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Victoria Mayor Lisa Helps attends a vigil in Victoria, B.C., on Jan. 31, 2017. Ms. Helps says B.C. mayors had been hearing since the beginning of the pandemic from residents and businesses that their downtown cores were seeing an uptick in crime and disorder.CHAD HIPOLITO/The Canadian Press

The mayors of the 13 largest cities on Canada’s West Coast have told the province the justice system has failed to stop a tiny number of people from committing a large number of crimes and making others feel unsafe in their communities.

In an April 5 letter to provincial Attorney-General David Eby, the British Columbia Urban Mayors’ Caucus said police data from nine cities showed that each had 10 to 50 offenders stuck in a “catch and release justice cycle.”

Victoria Mayor Lisa Helps, co-chair of the caucus, said the group met with Mr. Eby and Solicitor-General Mike Farnworth three days later, and is working with the province on solutions. (The Opposition BC Liberals leaked the letter this week.)

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Ms. Helps said mayors had been hearing since the beginning of the pandemic from residents and businesses that their downtown cores were seeing an uptick in crime and disorder. She said the police data gave her and her counterparts an “aha moment.”

“We’ve been a caucus for two years and we had been talking in anecdotes, but when we got presented the data, we were like ‘Wow, these stories that we hear and the things that we feel are represented very clearly here in the numbers,’” Ms. Helps said on Wednesday in a phone interview.

Victoria police, for example, found 10 people either considered a suspect or charged in 1,385 incidents over the past two years, according to the letter. Ms. Helps said many of the people highlighted in the data are arrested for petty crimes such as shoplifting and appear to have serious mental health issues. They are often released on bail and ordered to stay away from a certain area, for example, but are not given any health care supports, she said.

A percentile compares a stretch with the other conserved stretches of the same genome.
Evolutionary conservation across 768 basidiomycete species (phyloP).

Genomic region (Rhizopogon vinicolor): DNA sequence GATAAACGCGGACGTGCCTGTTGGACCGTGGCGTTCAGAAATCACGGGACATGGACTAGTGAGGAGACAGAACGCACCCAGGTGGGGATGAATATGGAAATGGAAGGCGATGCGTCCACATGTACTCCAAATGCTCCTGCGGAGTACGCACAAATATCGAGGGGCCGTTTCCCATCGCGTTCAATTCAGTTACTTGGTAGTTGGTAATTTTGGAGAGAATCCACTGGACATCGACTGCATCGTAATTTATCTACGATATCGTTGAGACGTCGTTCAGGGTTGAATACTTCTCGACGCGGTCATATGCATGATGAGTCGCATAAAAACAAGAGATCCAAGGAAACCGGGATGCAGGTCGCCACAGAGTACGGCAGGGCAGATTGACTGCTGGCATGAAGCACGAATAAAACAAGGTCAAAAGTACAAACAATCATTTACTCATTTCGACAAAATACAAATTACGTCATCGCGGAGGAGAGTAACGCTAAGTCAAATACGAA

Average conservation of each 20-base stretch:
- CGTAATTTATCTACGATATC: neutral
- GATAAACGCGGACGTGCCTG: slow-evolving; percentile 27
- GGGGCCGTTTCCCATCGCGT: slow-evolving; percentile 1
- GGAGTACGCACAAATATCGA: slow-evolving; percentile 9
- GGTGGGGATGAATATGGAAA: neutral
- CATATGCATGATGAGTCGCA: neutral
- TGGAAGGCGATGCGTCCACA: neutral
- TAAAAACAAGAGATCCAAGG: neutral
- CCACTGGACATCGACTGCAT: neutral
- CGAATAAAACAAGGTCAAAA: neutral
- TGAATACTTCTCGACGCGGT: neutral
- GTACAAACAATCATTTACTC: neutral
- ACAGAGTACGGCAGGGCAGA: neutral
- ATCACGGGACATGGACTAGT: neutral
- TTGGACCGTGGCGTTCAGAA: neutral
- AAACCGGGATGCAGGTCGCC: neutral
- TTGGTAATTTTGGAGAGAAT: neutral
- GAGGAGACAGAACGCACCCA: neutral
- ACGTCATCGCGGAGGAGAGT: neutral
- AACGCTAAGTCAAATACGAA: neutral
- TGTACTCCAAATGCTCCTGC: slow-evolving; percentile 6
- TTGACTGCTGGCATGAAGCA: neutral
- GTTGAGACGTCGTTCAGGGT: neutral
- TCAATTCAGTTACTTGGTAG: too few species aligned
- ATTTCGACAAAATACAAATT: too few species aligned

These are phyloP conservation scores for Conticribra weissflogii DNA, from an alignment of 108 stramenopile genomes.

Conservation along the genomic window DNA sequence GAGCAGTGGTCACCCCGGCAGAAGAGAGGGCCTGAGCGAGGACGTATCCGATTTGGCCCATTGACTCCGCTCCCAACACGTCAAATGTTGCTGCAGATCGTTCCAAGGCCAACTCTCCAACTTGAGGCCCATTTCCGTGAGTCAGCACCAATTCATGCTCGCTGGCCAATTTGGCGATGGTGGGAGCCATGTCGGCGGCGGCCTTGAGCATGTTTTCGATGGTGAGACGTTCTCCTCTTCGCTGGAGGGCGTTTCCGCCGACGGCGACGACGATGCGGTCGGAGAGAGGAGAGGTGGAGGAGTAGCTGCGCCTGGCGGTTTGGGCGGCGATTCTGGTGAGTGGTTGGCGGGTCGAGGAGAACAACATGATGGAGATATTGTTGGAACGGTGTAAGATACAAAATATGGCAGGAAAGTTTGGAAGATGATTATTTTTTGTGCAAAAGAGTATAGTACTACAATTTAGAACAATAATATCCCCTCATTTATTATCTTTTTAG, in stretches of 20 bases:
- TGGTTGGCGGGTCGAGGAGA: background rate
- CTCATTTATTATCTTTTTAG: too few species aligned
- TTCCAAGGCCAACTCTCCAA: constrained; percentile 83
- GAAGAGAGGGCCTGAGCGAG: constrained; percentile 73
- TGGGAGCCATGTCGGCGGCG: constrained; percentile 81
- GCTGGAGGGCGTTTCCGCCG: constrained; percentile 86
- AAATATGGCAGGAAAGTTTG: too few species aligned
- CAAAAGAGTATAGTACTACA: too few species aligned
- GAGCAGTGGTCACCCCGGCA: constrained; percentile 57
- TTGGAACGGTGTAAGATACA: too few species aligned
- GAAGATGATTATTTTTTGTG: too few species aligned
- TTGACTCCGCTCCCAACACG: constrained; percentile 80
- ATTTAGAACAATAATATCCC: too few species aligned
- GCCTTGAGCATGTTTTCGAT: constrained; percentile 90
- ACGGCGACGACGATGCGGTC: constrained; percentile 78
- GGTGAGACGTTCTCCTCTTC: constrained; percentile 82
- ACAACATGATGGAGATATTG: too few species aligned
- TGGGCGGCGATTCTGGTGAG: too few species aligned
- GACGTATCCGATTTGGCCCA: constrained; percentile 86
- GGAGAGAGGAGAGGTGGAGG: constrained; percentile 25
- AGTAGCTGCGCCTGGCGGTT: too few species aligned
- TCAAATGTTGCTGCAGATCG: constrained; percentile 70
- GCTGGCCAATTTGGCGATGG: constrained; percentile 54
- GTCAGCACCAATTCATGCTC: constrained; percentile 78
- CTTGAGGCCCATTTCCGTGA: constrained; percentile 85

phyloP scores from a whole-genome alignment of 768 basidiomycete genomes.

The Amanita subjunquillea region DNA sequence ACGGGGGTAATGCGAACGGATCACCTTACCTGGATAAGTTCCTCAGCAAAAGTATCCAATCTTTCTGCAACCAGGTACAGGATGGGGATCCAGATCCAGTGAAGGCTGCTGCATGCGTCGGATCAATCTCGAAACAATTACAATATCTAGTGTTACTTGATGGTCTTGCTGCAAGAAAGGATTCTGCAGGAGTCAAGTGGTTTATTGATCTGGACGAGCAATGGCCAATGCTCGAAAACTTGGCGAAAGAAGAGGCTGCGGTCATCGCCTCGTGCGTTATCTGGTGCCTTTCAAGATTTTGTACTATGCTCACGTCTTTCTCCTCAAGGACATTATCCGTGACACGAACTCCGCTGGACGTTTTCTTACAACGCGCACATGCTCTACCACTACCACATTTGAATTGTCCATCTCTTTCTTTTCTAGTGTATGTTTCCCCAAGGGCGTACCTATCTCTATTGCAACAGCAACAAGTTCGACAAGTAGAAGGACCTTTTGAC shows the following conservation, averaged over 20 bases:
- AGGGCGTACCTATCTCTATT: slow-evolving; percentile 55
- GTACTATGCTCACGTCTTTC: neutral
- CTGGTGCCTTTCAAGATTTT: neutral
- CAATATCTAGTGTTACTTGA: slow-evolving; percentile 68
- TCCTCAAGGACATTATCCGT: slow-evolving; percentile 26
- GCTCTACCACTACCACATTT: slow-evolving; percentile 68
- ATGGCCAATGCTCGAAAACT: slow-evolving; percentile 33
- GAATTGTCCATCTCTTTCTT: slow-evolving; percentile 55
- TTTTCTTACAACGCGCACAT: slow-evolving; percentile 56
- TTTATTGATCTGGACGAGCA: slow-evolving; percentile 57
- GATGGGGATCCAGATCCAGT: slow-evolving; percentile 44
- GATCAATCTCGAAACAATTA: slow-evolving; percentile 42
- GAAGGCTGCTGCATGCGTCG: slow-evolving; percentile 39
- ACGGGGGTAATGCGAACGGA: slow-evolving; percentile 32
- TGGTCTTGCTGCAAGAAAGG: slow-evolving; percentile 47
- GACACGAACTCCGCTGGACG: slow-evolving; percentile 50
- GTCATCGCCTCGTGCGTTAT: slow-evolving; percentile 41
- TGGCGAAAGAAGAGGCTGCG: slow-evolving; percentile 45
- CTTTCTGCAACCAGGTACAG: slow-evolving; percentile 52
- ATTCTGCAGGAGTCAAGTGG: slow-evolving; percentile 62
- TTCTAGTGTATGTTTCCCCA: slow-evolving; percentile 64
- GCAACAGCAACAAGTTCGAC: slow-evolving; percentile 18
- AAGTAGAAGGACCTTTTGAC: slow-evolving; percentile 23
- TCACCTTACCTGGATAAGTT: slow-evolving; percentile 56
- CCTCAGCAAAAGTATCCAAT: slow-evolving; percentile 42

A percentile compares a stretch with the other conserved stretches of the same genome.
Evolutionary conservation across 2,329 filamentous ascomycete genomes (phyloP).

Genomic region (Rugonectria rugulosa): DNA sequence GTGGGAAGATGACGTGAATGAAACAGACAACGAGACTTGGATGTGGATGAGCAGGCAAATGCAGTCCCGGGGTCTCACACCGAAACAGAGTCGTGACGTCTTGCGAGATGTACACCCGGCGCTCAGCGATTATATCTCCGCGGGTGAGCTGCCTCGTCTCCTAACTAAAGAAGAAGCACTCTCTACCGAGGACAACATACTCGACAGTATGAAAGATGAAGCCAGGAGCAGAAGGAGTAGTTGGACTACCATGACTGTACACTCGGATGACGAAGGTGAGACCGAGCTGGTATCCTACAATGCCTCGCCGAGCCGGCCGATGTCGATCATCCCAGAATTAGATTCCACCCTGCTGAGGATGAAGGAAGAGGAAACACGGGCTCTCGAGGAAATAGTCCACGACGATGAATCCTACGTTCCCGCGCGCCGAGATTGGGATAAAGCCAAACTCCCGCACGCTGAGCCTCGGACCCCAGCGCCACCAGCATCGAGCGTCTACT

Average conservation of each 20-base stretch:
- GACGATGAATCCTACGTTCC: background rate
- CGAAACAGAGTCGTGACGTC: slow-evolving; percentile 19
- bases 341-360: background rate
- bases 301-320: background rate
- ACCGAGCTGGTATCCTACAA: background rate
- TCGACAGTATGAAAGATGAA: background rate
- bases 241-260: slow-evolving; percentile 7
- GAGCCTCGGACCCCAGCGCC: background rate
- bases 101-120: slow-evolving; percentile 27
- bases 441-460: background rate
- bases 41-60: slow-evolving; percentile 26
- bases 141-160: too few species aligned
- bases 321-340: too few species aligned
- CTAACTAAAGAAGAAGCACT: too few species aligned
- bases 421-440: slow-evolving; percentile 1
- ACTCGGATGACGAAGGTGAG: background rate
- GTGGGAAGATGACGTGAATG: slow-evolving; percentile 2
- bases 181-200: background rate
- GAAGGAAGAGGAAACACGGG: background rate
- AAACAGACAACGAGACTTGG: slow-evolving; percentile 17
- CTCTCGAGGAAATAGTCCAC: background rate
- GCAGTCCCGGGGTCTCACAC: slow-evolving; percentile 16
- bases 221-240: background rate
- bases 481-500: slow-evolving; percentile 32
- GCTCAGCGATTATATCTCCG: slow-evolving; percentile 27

“Our businesses and some of our downtown residents are fed up and they don’t like seeing their fellow human beings in these traumatic states - walking down the street yelling at themselves or yelling at others and then smashing a window,” she said. “... It’s a hard thing to witness in our fellow humans, being so troubled.”

The mayors say they are happy the latest provincial budget set aside funding for 20 new housing facilities to offer complex care to people caught up in the criminal justice system, but they want better help and adequate consequences for these prolific offenders.

B.C. Attorney-General David Eby told The Globe on Wednesday that his government is creating more incentives for prosecutors to fill vacancies in northern and rural areas.DARRYL DYCK/The Canadian Press

For example, the letter says B.C. should create more community courts to divert some away from jail time and into treatment. The mayors offered other ideas in their letter, including stricter bail conditions for those who repeatedly damage property, and investing more in the Crown Prosecution Service, which is under strain and producing outcomes that are “discouraging for police and community alike.”

Mike Morris, a former RCMP leader in northern British Columbia and the BC Liberal critic for public safety and the solicitor-general, called on the provincial NDP government to increase the number of Crown staff by 30 per cent to contend with the crushing caseload, which he acknowledged was exacerbated by federal legal reforms aimed at limiting jail time for violations of bail conditions.

Mr. Eby told The Globe on Wednesday that his government is creating more incentives for prosecutors to fill vacancies in northern and rural areas. He said the province is working with the mayors and will likely ask a group of experts to review the issue quickly and provide recommendations “about how we can be creative in responding to this.”

Public safety will likely be a prominent issue come October in civic elections.

Vancouver City Council voted against a motion Wednesday evening that would have asked  staff to work with the police department to deploy CCTV cameras in certain areas to deter violent crime. Councillor Melissa De Genova’s motion proposed that this surveillance system be used only to provide evidence after an incident. The proposal also called for staff to consult police and B.C.’s Information and Privacy Commissioner to assess the impact on people’s privacy.

Last month, Vancouver announced it will spend nearly half a million dollars on new strategies to tackle homelessness, poverty and mental health in three central city neighbourhoods, spurred by concerns that have multiplied during the pandemic from some residents and business owners.

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